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  • EE 598 Cyber-Physical Systems Seminar Series

    Mon, Oct 10, 2016 @ 02:00 PM - 03:00 PM

    Ming Hsieh Department of Electrical and Computer Engineering

    Conferences, Lectures, & Seminars

    Speaker: Ajay Jayant Joshi, Associate Professor, Boston University

    Talk Title: Designing Energy-efficient and Secure Accelerators for Machine Learning Applications

    Abstract: Today's mobile applications like activity tracking, photo/document sorting, fingerprint matching, search suggestions, etc. are increasingly data driven and commonly use Machine Learning (ML) algorithms. Executing these ML algorithms locally on the mobile system is sometimes preferable/necessary, but this local execution can be very energy intensive. At the same time, keeping these ML algorithm secure is becoming increasingly critical for application vendors as the use of the right ML algorithm can provide significant competitive (and in turn financial) advantage in the market. Hence, there is a need to execute these ML algorithms in an energy-efficient and secure manner. This talk focuses on the design of energy-efficient and secure hardware accelerators for ML-based applications. In the first half of my talk I'll present an adaptive classifier design that leverages the wide variability in data complexity to enable energy-efficient data classification operations. This adaptive classifier takes advantage of varying classification 'hardness' across data to dynamically allocate an appropriate classifier and improve energy efficiency. In the second half of my talk, I'll present a backside imaging approach that can be used to detect any insertion of Hardware Trojans during the fabrication phase. In particular, we engineer the fill cells in a standard cell library to be highly reflective at near-IR wavelengths so that they can be readily observed in an optical image taken through the backside of the chip. The pattern produced by their locations produces an easily measured watermark of the circuit layout. Any replacement, modification or re-arrangement of the fill cells to add a Hardware Trojan can therefore be detected through rapid post-fabrication backside imaging.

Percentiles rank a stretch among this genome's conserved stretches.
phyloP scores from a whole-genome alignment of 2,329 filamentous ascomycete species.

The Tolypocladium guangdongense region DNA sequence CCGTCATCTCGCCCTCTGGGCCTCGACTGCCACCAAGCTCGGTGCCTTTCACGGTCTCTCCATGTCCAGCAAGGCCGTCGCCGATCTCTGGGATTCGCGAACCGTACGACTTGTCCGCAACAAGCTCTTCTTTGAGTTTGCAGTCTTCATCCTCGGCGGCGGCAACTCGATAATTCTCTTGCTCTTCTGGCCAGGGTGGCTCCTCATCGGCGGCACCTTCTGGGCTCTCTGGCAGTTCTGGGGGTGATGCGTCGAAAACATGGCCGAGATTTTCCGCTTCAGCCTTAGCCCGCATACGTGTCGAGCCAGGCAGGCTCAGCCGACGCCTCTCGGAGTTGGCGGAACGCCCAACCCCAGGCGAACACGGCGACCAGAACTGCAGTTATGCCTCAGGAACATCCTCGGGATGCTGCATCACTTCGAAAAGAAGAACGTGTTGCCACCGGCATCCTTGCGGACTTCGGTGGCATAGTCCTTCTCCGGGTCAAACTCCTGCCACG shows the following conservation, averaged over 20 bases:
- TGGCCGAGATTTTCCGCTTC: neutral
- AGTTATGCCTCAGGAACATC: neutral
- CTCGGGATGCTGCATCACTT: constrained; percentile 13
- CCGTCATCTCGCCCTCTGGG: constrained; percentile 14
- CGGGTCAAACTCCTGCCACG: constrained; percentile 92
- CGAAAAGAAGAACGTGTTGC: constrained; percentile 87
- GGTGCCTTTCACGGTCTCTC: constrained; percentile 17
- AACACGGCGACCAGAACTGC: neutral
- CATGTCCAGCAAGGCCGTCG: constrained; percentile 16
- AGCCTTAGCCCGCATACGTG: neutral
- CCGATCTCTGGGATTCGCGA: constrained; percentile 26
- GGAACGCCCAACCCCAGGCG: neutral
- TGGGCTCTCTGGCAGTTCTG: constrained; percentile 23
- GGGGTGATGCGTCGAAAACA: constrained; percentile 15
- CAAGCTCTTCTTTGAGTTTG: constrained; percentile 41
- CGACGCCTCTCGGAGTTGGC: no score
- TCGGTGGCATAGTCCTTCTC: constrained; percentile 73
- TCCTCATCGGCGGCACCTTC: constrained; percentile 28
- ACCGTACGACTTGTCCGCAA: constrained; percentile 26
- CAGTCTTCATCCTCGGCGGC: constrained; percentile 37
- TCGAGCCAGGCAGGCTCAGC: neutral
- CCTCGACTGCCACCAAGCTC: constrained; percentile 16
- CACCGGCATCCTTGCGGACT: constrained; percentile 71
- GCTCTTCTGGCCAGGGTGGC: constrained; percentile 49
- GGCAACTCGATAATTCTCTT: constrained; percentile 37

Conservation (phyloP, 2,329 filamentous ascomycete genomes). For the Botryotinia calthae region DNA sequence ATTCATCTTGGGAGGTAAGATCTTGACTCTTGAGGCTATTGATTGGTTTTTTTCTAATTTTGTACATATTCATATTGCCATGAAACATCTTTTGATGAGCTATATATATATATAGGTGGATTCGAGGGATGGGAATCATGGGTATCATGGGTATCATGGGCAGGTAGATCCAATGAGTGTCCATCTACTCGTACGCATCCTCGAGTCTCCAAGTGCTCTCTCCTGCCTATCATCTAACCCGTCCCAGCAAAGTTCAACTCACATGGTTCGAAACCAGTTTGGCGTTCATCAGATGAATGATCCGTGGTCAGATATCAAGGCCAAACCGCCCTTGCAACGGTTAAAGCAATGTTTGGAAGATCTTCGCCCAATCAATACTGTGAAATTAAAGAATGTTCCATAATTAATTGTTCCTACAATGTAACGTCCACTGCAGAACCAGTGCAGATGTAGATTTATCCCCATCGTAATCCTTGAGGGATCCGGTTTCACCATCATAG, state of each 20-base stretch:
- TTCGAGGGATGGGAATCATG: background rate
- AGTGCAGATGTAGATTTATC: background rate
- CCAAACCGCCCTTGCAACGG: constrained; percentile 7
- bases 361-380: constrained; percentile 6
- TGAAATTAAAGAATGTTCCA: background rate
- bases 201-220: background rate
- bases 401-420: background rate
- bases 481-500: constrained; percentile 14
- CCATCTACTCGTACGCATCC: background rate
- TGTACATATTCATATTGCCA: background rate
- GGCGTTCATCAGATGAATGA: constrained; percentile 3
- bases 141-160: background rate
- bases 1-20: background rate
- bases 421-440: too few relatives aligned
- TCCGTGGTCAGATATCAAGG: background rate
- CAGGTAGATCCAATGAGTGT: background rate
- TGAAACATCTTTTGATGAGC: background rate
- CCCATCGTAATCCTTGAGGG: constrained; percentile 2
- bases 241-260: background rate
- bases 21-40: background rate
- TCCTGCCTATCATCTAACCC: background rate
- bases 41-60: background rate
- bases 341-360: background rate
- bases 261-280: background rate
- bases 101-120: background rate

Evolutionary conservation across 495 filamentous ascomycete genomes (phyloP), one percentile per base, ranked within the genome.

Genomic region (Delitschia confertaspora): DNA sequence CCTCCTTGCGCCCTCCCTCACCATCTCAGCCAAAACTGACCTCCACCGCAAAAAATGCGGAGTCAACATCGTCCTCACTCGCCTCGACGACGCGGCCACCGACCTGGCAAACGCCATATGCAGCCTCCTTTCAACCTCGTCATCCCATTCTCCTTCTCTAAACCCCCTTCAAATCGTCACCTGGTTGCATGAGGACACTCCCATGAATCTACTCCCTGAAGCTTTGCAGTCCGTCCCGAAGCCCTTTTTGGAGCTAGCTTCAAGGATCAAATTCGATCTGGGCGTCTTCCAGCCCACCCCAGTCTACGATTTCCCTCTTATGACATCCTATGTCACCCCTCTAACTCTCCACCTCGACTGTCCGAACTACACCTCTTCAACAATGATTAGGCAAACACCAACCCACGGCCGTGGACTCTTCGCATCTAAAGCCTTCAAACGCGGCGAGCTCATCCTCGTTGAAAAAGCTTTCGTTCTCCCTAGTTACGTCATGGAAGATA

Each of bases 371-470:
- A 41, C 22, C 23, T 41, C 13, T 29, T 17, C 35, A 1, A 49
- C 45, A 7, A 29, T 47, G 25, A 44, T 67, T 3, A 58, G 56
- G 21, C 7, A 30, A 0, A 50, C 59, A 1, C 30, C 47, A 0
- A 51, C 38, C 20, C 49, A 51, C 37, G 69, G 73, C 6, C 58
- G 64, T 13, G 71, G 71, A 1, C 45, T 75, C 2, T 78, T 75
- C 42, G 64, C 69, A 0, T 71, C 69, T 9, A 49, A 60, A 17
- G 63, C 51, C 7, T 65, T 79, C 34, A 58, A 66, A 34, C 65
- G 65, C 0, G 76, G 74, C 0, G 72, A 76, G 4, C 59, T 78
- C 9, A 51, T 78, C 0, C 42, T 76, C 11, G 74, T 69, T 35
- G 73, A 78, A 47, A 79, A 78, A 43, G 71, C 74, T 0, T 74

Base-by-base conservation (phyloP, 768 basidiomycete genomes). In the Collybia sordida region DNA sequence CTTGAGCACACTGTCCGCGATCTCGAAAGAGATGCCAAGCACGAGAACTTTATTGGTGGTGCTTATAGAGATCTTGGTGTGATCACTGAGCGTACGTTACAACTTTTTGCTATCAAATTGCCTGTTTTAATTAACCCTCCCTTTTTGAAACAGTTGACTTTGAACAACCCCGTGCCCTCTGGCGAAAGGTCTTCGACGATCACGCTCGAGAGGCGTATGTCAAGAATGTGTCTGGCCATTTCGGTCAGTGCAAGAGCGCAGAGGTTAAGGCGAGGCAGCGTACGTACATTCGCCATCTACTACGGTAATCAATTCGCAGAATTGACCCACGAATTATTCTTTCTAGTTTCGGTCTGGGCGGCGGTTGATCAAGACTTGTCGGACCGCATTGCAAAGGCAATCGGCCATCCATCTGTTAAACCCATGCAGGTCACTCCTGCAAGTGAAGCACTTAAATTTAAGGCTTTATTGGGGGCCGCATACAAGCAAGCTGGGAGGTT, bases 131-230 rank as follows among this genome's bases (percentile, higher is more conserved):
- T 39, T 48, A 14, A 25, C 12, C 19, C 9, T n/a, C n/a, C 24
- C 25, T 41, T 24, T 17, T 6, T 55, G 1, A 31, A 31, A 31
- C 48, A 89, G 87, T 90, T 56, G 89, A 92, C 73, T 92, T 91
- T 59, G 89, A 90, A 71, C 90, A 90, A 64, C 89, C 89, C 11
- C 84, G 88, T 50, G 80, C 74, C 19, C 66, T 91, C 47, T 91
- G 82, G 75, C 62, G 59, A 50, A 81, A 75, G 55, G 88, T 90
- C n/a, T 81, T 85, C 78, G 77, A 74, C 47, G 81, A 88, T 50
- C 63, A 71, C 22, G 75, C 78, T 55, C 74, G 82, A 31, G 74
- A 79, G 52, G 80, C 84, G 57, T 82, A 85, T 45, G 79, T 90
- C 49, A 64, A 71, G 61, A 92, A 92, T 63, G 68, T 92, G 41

Biography: Ajay Joshi received his Ph.D. degree from the ECE Department at Georgia Tech in 2006. He then worked as a postdoctoral researcher in the EECS Department at MIT. In 2009, he joined the ECE department at Boston University, where he is currently an Associate Professor. His research interests span across various aspects of VLSI design including circuits and architectures for communication and computation. He received the NSF CAREER Award in 2012 and Boston University ECE Department's Award for Excellence in Teaching in 2014.

    Host: Paul Bogdan

    Location: Hughes Aircraft Electrical Engineering Center (EEB) - 248

    Audiences: Everyone Is Invited

    Contact: Estela Lopez

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